Yesterday Intel announced the imminent availability of ten new desktop and mobile processors from its 14nm Broadwell family of chips. Of these chips nine use Intel’s Iris Pro Graphics 6200 and two have the LGA packing required to slot into Intel’s 9-series motherboards. Intel’s new Iris Pro Graphics 6200 incorporates 48 execution units and frequencies ranging from 1150 Mhz to 1005 Mhz for the boost clock and 300 Mhz for the base clock speed. All chips carrying Intel’s Iris Pro Graphics 6200 branding are equipped with 128 MBs of eDRAM, the high-bandwidth key to their recorded setting performance.
As others have detailed extensively Intel’s graphics architecture is designed to prize power-efficiency over all else. This differs from AMD and Nvidia which more often than not design their chips to attain the performance crown rather than the power efficiency crown. This is not to say that Nvidia’s Maxwell architecture and AMD’s GCN 1.3 aren’t very power efficient designs, they clearly are, but rather it’s to emphasize that Intel’s biggest concern is power efficiency above all else.
With that in mind it should come as no surprise that Intel’s new Broadwell chips sip power. The mobile chips equipped with Intel’s Iris Pro Graphics 6200 have a 47 Watt TDP and the desktop versions offer 65 Watt TDPs. Compare this to AMD’s top desktop APU A10-7850K which is rated for 95 Watts and appears to be handily beaten in graphics testing by Intel’s new chips.
Core clock speeds range from 3.8 Ghz to 3.5 Ghz for the maximum single core turbo, 3.7 Ghz to 3.4 Ghz for the maximum dual core and quad-core turbo for Intel’s mobile 47 Watt chips. 65 Watt TDP Desktop chip’s core clock speeds range from 3.8 Ghz to 3.3 Ghz for the maximum single core turbo and 3.3 Ghz to 2.8 Ghz for base frequency. Interestingly Intel’s new desktop chips are limited to a DDR3L speed of 1600 Mhz while the mobile versions offer a LPDDR3L speed of 1866 Mhz and a DDR3L speed of 1600 Mhz.
For the last few iterations Intel seems to have settled on 6 MBs of cache as the right size for the L3 on its quad-core chips. These desktop and mobile performance Broadwell SKUs are no exception. Although Core i5 branded models only have 4 MBs of L3 cache enabled. Yay binning.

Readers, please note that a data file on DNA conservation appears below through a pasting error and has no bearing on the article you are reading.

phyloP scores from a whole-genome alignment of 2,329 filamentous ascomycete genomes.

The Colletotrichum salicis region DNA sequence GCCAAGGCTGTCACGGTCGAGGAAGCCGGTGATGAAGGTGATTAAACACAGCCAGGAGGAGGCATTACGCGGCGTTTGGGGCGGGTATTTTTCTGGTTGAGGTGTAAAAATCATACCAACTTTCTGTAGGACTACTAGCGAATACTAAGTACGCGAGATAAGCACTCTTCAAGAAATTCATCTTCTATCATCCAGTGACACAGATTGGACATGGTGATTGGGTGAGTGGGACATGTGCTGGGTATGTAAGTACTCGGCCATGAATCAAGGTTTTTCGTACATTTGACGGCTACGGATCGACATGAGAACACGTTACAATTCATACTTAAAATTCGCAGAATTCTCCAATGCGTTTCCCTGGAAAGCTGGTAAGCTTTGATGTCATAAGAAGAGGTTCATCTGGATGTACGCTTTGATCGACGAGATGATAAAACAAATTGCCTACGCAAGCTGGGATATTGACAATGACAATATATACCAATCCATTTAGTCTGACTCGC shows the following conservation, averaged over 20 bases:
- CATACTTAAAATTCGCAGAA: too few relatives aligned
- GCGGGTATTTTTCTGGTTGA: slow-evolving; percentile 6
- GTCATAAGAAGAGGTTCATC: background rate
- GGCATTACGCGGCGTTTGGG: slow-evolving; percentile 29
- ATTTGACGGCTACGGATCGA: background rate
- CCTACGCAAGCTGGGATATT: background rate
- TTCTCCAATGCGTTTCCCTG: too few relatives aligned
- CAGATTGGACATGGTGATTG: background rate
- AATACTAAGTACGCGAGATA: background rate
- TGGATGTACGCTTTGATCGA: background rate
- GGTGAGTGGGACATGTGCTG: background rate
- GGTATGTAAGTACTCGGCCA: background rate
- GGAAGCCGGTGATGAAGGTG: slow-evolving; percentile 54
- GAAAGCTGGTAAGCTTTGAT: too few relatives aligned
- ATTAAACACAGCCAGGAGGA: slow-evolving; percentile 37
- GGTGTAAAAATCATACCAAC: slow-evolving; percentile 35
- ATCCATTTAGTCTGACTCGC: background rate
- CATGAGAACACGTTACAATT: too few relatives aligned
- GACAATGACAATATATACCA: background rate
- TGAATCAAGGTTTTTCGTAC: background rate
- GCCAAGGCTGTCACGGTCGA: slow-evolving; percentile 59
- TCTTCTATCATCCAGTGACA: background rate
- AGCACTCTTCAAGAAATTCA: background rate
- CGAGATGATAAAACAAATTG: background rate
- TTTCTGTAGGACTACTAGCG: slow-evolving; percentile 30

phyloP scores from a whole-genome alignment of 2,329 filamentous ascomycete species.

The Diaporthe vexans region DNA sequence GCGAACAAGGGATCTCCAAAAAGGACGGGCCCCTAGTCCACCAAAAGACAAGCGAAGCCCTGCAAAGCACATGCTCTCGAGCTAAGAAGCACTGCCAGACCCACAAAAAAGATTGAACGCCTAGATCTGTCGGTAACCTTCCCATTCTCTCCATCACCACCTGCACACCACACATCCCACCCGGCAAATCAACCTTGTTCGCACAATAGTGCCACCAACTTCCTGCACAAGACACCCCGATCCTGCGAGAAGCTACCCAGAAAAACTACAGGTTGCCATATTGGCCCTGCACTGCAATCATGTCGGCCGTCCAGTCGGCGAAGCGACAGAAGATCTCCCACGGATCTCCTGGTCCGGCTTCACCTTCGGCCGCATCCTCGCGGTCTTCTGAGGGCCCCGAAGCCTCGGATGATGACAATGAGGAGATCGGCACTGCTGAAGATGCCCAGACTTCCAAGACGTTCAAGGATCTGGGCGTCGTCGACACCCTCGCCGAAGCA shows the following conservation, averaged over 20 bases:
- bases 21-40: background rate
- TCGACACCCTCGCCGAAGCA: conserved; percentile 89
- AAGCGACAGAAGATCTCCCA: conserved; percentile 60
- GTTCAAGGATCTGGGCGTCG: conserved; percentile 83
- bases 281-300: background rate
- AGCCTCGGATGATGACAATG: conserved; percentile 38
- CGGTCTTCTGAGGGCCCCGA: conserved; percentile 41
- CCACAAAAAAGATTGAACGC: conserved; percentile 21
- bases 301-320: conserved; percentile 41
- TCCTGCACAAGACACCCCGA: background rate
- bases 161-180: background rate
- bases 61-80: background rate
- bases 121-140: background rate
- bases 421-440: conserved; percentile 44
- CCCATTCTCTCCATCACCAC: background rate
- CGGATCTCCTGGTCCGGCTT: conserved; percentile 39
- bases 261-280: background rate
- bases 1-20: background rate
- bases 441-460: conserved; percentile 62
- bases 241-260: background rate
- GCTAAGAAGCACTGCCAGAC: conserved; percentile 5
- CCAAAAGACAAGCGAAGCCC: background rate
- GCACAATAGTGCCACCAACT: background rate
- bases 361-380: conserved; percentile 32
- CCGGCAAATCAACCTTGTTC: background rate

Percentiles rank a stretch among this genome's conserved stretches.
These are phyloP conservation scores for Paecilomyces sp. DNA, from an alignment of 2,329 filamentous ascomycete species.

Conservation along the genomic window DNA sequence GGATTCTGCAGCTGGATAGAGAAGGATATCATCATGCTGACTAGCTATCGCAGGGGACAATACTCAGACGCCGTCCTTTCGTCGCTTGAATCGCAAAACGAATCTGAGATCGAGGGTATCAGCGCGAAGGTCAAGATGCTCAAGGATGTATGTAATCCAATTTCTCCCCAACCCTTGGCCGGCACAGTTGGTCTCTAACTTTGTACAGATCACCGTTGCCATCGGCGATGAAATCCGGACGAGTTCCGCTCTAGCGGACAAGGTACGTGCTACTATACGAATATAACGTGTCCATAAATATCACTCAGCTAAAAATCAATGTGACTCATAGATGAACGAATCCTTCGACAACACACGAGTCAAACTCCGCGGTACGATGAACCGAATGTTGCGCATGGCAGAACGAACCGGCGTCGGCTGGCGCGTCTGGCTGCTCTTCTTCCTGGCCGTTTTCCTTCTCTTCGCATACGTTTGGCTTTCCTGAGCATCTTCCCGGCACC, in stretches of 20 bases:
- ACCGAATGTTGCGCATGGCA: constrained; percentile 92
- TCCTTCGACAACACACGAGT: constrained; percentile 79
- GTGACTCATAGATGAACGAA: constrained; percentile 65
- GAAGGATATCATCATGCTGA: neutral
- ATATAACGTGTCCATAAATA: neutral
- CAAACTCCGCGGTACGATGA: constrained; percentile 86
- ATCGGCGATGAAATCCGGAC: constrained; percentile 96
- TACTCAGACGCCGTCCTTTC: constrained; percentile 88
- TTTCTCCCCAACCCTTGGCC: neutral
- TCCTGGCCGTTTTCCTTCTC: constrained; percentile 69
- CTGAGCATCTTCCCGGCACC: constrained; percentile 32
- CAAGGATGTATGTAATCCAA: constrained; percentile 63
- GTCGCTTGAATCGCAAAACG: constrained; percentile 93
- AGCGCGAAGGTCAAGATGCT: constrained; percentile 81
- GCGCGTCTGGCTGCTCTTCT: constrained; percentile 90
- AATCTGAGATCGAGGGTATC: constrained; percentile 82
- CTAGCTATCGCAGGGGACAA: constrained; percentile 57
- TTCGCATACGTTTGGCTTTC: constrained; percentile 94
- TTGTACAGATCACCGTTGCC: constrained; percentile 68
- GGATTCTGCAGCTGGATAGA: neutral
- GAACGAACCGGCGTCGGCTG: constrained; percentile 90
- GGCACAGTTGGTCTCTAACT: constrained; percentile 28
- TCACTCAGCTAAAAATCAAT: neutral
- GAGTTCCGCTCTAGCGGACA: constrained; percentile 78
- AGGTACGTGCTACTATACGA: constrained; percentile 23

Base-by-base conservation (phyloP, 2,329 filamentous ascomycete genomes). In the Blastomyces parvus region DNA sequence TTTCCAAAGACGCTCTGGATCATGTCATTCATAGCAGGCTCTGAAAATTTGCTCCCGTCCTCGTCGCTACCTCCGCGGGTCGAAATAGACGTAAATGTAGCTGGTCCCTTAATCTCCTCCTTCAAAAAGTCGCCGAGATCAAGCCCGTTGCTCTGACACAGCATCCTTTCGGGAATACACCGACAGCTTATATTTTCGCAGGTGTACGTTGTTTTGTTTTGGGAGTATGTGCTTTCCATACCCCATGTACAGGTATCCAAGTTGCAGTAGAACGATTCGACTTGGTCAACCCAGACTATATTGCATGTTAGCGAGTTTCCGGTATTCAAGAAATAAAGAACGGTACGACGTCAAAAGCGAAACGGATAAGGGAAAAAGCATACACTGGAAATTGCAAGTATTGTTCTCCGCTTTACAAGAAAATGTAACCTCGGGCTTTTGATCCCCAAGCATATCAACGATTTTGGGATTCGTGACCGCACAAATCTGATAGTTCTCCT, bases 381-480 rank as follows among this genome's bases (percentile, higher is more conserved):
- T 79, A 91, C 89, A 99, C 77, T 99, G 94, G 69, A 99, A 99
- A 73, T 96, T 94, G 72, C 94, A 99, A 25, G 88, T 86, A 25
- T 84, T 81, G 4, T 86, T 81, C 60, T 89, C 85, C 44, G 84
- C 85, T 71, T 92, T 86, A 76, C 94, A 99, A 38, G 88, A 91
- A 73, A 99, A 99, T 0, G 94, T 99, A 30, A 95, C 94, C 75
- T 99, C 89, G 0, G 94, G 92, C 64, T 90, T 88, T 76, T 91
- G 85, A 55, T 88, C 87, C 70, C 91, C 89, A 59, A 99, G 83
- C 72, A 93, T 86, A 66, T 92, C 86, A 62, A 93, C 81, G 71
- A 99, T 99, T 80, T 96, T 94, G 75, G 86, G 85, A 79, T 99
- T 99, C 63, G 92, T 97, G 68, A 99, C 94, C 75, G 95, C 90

Both LGA packaged chips in this new line up, the Core i7-5775C and the Core i5-5675C, come from the fab with an unlocked clock multiplier. This is good news for overclockers that have been dreaming of getting their hand on with an L4 cache.
As far as pricing goes these ten chips are aimed at the performance segment and they are priced accordingly. The cheapest desktop SKU will go for $244 and the cheapest mobile SKU is $289. With that said Intel’s pricing for these new Broadwell chips isn’t out of line with its existing pricing structure. The socketed Broadwell parts command a $30 to $50 premium over the Haswell-based parts that they replace.
With no competition from AMD’s parts above the ~$230 price point Intel is only pricing constraint is its older Haswell chips. For now, there is a clear premium required when purchasing a Broadwell chip. Is there enough new goodness in Broadwell to justify the price bump? Of course that depends on your use case, but as interesting as these chips are we’d recommend holding off just a bit longer.S|A
Latest posts by Thomas Ryan (see all)
- AMD’s Ryzen 7 1700: A Review - Jul 25, 2017
- Biostar takes on Mining with the TB250-BTX PRO - Jun 27, 2017
- AMD Launches its Radeon Instinct Server Accelerators - Jun 22, 2017
- A Look at AMD’s EPYC Line-up - Jun 21, 2017
- AMD Details EPYC’s Power Efficiency - Jun 20, 2017